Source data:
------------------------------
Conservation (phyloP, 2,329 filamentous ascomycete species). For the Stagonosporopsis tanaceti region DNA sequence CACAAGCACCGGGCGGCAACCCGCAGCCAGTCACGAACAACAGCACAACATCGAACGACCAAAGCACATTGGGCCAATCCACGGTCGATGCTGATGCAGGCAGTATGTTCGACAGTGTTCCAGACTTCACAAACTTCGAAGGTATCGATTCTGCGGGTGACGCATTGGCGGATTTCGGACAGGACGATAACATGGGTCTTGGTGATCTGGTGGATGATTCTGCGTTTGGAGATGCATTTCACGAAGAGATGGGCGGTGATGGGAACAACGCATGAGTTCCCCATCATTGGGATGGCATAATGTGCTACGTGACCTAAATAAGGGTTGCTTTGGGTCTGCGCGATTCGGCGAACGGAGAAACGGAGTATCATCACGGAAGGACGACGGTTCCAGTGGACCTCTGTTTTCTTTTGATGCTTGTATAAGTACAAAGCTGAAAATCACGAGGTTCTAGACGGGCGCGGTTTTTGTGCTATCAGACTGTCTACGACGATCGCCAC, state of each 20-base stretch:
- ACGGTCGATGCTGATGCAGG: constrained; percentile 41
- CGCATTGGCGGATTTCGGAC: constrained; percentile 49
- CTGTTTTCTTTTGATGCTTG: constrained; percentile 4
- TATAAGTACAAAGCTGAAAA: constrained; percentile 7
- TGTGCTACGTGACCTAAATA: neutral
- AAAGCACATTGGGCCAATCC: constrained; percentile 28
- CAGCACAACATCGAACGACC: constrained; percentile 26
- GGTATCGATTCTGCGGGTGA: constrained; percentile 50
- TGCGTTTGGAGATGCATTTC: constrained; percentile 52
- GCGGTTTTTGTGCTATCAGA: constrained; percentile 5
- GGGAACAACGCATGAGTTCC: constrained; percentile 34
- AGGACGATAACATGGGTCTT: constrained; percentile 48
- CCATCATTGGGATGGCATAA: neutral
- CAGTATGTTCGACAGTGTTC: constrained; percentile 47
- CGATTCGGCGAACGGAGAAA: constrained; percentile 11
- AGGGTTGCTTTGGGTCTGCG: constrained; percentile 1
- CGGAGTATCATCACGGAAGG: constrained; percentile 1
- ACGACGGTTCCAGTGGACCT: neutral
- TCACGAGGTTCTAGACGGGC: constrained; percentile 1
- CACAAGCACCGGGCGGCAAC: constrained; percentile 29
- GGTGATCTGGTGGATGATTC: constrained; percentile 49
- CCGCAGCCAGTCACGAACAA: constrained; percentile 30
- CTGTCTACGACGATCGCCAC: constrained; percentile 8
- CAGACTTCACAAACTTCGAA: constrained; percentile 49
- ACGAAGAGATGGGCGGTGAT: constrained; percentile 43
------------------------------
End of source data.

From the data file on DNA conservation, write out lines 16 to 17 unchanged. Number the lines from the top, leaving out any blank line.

- CGATTCGGCGAACGGAGAAA: constrained; percentile 11
- AGGGTTGCTTTGGGTCTGCG: constrained; percentile 1